Barrett Strong, lead singer of Motown’s first hit, dies

He was a voice. Barrett Strong, historic pillar of the Motown label, has died at the age of 81, the Motown Museum announced on Sunday. “It is with immense sadness that we announce the passing of legendary Motown singer and songwriter Barrett Strong,” wrote on Twitter the museum based in Detroit (north).

Born in Mississippi, he grew up in the American capital of the automobile and was released in 1959 Money (That’s What I Want)the first hit of Motown, a major black record company that would gain immense influence on soul, rhythms and blues and beyond.

Along with another Motown Records producer, Norman Whitfield, he would co-write the label’s other big hits, including I Heard It Through the Grapevinemade famous by Marvin Gaye in 1968, from Papa was a Rollin’ Stone in 1972, and tracks from the Temptations like Just My Imagination (Running Away with Me) (1971).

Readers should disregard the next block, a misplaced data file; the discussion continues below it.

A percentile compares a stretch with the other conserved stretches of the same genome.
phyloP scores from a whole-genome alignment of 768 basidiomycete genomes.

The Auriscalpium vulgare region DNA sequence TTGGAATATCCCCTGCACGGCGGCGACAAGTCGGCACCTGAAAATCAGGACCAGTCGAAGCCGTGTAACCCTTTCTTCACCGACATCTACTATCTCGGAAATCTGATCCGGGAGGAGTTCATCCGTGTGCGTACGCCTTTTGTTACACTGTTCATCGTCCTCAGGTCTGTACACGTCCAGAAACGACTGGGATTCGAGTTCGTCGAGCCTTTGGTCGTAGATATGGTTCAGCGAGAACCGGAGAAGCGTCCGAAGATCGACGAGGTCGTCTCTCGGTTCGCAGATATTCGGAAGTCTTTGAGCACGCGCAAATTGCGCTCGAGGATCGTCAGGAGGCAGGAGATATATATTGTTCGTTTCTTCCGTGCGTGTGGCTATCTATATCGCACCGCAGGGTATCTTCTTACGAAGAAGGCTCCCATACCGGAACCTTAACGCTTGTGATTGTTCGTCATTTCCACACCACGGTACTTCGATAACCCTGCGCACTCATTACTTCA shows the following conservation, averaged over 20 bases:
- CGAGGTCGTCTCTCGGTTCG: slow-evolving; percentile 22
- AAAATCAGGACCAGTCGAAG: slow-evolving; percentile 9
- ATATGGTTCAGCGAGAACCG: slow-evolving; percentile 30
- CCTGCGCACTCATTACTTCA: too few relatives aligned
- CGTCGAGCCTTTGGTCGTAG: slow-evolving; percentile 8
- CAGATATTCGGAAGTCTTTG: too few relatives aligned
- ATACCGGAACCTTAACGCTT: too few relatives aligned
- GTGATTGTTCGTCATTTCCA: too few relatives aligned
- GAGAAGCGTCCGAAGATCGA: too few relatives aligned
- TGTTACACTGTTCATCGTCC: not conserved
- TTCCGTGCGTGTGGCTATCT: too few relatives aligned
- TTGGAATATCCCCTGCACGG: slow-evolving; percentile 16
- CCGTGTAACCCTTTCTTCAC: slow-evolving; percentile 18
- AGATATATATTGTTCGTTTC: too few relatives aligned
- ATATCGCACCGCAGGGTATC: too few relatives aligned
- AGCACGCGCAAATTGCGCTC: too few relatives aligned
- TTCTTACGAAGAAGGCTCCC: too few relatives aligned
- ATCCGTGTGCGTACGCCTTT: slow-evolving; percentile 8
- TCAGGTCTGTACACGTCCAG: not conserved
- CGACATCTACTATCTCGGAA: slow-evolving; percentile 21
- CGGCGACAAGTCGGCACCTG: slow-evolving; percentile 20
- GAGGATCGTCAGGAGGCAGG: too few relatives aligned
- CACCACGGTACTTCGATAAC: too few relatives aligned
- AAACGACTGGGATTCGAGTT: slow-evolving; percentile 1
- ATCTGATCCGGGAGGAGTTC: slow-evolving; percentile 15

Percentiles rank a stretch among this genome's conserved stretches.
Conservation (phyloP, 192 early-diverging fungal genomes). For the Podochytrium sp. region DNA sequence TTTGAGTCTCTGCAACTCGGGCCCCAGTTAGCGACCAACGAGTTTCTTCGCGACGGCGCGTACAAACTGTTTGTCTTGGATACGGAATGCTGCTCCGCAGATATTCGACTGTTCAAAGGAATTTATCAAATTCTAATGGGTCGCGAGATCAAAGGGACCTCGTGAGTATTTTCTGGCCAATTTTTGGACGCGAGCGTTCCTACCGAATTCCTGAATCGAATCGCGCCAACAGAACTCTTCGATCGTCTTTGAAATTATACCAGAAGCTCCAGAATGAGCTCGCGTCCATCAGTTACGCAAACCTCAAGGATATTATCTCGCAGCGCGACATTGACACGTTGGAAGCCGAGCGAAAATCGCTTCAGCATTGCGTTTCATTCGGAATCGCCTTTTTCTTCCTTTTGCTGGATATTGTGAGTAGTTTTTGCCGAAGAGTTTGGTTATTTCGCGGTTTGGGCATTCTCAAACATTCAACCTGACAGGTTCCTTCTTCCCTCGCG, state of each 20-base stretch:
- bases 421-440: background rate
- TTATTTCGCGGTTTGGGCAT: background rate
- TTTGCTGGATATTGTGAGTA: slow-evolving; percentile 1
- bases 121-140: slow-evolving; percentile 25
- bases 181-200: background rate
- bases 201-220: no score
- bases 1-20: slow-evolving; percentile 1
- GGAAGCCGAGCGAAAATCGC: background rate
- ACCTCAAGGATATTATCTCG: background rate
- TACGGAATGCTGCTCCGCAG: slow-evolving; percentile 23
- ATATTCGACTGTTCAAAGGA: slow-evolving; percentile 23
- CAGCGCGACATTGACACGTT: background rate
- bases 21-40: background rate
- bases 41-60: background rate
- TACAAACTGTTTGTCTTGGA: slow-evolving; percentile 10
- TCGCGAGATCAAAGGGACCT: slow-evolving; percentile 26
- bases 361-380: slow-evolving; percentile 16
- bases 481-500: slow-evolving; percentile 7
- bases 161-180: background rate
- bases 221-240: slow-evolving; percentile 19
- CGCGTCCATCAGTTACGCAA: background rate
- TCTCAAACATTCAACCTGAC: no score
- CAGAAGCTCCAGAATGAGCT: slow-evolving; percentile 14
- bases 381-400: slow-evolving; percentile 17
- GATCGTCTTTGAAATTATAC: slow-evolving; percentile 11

His songs written with Norman Whitfield “were groundbreaking in their sound and embodied the spirit of that era,” Motown founder Berry Gordy said Sunday, quoted by the trade magazine Billboard. “Barrett was a founding member of the Motown family, and he will be greatly missed,” he added.

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